Doctorate student conducts research about involuntarily ‘outed’ teens

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Photo Credit: Lex Rojas | Daily Texan Staff

Last year, interpersonal communication doctorate student Robert Carroll watched a video on the Internet that showed parents kicking their son out of the house after someone outed him as gay. This clip influenced him to conduct a research study on outed teens.  

Carroll began his research this semester as part of his studies on LGBT students who say they were outed to their families by a third party without consent.

Twenty-five UT students who felt comfortable speaking about their experiences volunteered for the study. The small-scale study will help Carroll create a foundation for his research. This summer, he hopes to expand his sample size for the project by reaching out to the whole Austin community.

“I was interested in helping expand our field by understanding what happens when somebody has private information taken from them and communicated against their will,” Carroll said. 

Fellow doctorate student Laura Brown’s dissertation on LGBT health issues and experiences helped set the stage for Carroll’s study. Her dissertation examines factors that influence patient disclosure of sexual orientation and gender identity and LGBT health experiences.

“It’s important to research LGBTQ issues because it’s the first step to ensuring equitable treatment for all people,” Brown said in an email.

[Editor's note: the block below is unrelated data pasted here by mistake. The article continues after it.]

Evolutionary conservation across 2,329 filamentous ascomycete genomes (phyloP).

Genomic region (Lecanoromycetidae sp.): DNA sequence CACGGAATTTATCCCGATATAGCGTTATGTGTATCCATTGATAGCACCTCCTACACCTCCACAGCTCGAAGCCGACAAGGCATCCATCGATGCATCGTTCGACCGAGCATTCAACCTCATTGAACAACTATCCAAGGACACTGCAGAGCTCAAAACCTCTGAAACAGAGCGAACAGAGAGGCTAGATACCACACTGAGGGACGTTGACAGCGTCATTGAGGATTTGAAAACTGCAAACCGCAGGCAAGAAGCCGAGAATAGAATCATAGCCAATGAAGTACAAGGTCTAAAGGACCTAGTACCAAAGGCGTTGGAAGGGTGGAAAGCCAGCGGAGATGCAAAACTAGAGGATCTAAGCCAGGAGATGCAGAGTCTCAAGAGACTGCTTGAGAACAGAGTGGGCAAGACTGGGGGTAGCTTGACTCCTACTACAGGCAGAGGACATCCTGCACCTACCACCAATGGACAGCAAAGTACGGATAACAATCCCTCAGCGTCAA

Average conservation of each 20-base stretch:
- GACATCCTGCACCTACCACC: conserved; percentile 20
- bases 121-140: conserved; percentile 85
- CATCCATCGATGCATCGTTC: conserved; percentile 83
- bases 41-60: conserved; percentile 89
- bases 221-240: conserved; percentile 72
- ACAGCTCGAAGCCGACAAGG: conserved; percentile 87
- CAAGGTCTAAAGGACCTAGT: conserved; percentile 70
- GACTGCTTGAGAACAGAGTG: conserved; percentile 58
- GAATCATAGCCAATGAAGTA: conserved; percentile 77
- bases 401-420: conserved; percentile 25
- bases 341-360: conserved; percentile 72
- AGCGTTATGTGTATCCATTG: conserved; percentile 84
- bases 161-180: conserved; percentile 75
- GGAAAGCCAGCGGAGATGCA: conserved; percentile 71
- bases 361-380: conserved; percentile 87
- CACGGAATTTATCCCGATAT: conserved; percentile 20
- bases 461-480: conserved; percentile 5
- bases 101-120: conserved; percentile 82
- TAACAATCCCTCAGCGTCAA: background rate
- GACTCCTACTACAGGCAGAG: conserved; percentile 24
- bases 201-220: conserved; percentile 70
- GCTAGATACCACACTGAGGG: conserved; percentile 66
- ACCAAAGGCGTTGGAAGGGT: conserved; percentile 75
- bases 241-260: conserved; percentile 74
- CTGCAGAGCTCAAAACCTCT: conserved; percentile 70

Carroll said LGBT identity studies have emerged within the field of interpersonal communication, but the research is limited. He said the study serves as exploration to better understanding the effects of outing for LGBT people.

In the field of interpersonal communication studies, Carroll said, it’s theorized that people have ownership and control of their information. His study challenges this notion in the sense that this doesn’t apply for LGBT people outed to their families. He said LGBT people, at times, feel they must hide part of their identity. Carroll’s research focuses on what happens after that information is taken from them.

“It’s kind of a cathartic experience for participants,” Carroll said. “Some people have never talked about this before, but they want to get their story out there. They know that by sharing this information, hopefully it helps other people.”

When Carroll began his research, he originally believed unprecedented outings led to negative repercussions for teens. But after hearing participants’ stories, he realized some experiences ended positively.

Carroll does a narrative-style analysis by asking open-ended questions to avoid leading any responses. He examines how people tell their stories and what details they choose to include. The first question Carroll asks is “What’s your story about being outed within your family?”

Understanding family communication is key in the study because the messages received in the home deeply influence identity formation, Carroll said. He follows up with questions about the participants’ mental state and health after being outed.

Carroll said many LGBT people receive pressure from society to come out with their sexual orientation. Others, he said, claim their sexuality or gender orientation is only part of their complete identity and does not require an announcement.

“One person told me, ‘No I don’t come in and say I’m this, this and gay — it’s just who I am,’” Carroll said. “But other people say, ‘No, society says I need to do this.’ That kind of normative pressure of society forces the [LGBT] community to say, ‘Yes, I am, and here’s what it means.’”